Dr. Ian Mackay, on his VDU's blog, has posted Editor's Note #13: 2014 thoughts... Excerpt with his emphases, and then a comment:
The VDU website, while in need of sprucing up (still), exists more as a fixed point in time while the blog aims to keep readers abreast of some of the goings on in virology. The blog's focus is on respiratory virology because that's what I know most about, but other things get dropped in on occasion. The focus is also on my take on things, hopefully with some humour thrown in.
I initially commented in April 2013 that I'd stay away from blather and keep the opinion related to hard data. That's still my intent, but opinion being what it is I may rant on occasion, I may drift away from citable evidence and I may collect thoughts in a way that cannot be verified by any one single study. Hopefully I'll make that clear but it will all be part of VDU's DNA...probably RNA given its focus on respiratory viruses...and nerdy little comments like that will continue to pop up too!
I've noticed during my short time in "flublogia" (I think that's a hard 'g') that each blog/site/newsboard has a distinct personality. Apart from spending a large slice of their own time collecting, collating and writing about infectious diseases for a largely intangible audience; page hits and comments being key proof-of-life beyond the keyboard.
Some key authors I have learned from in 2013 produce a "vibe" through their blogs. I often read the same new piece of information but on multiple sites to see a wide range of interpretations - each one telling me something different, each a specialized cell contributing to the tissue.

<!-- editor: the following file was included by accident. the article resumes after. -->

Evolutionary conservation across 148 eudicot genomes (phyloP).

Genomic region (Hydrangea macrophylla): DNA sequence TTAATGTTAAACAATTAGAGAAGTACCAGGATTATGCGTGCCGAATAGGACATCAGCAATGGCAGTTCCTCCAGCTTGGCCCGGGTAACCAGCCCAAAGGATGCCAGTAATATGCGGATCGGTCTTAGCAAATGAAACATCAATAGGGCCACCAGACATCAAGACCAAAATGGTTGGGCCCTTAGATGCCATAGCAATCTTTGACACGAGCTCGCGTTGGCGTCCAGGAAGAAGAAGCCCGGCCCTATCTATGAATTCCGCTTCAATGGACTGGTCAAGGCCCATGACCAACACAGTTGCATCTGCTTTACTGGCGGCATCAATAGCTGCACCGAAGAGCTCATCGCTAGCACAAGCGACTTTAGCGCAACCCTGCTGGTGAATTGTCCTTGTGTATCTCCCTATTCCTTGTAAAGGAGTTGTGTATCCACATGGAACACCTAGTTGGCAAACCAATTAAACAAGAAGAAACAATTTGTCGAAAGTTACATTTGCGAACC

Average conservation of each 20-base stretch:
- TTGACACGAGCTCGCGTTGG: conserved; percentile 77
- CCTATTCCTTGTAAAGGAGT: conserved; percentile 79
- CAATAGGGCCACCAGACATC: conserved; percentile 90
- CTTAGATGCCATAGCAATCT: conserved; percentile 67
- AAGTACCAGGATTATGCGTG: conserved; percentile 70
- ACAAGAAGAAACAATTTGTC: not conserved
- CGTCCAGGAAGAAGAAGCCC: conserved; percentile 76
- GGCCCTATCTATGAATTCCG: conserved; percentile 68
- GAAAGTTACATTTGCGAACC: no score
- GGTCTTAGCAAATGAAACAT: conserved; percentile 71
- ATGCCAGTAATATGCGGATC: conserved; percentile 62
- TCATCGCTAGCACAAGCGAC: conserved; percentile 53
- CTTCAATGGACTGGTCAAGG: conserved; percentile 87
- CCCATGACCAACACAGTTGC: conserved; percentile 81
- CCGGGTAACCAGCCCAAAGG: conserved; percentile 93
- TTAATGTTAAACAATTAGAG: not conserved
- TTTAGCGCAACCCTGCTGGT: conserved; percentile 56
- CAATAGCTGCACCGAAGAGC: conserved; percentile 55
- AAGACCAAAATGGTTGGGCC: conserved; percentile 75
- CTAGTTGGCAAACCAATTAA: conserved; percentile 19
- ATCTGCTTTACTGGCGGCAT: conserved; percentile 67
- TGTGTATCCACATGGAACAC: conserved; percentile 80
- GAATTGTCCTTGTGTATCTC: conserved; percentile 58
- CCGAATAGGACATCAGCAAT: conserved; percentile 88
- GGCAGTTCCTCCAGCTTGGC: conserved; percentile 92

Crawford Kilian emphasizes the human cost to infections, Mike Coston emphasizes ways to personally protect yourself from infection and manages to place new news in superb context thanks to his blog's back-catalogue of posts while FluTrackers emphasize the spotting of information before it even occurs (yes, they are that fast!) and lays the groundwork for trends that are often only visible after their subject matter has emerged.
If I want to actually be interested in what's happening in the world of not-viruses, I'll go to Maryn McKenna's Superbug because it's the only bacterial text I enjoy reading (and she posts funny Tweets). There are others but correcting all these typos means that I write slowly and this has already taken a while.
So what about VDU's blog? It aims to identify, define and add opinion to patterns seen during virus infections, epidemics and outbreaks. It's a part-time thing so I post when I can. My opinion may not be bleeding-edge expert or informed by decades of specific literature and research (sometimes it is)- virology has many, many aspects to it and I don't claim to be across them all - but I am most happy to be educated so please do leave comments here or on Twitter, LinkedIn, ResearchGate or anywhere else I've left an avenue for contact.
I would pronounce it "flu-blo-ja," but Flublogia is a free country and its citizens can pronounce it any way they please.
I take Dr. Mackay's comments on this site as high praise, and concur with his comments on other sites. I've seen a lot of communities of interest and practice emerge online in the past 20 years, but none have been as positive, constructive, open to criticism, and mutually supportive as Flublogia.
It's been striking how we have divided the tasks: I run the news-clipping service with an occasional rant. Mike Coston does not only the prep items but the background and context of news events. FluTrackers went into computer-translated reports years before I could be dragged into reporting them. Maryn McKenna (and Helen Branswell) show us how good writing is done in science and public health.
Dr. Mackay entered Flublogia as one of the few welcome aspects of the first H7N9 outbreak. In some ways he's replaced the much-missed Revere, who was our adult supervision for years. But he's also added a wry Australian angle to the science. That angle, as much as his scientific expertise, makes him especially valued by his fellow Flublogians.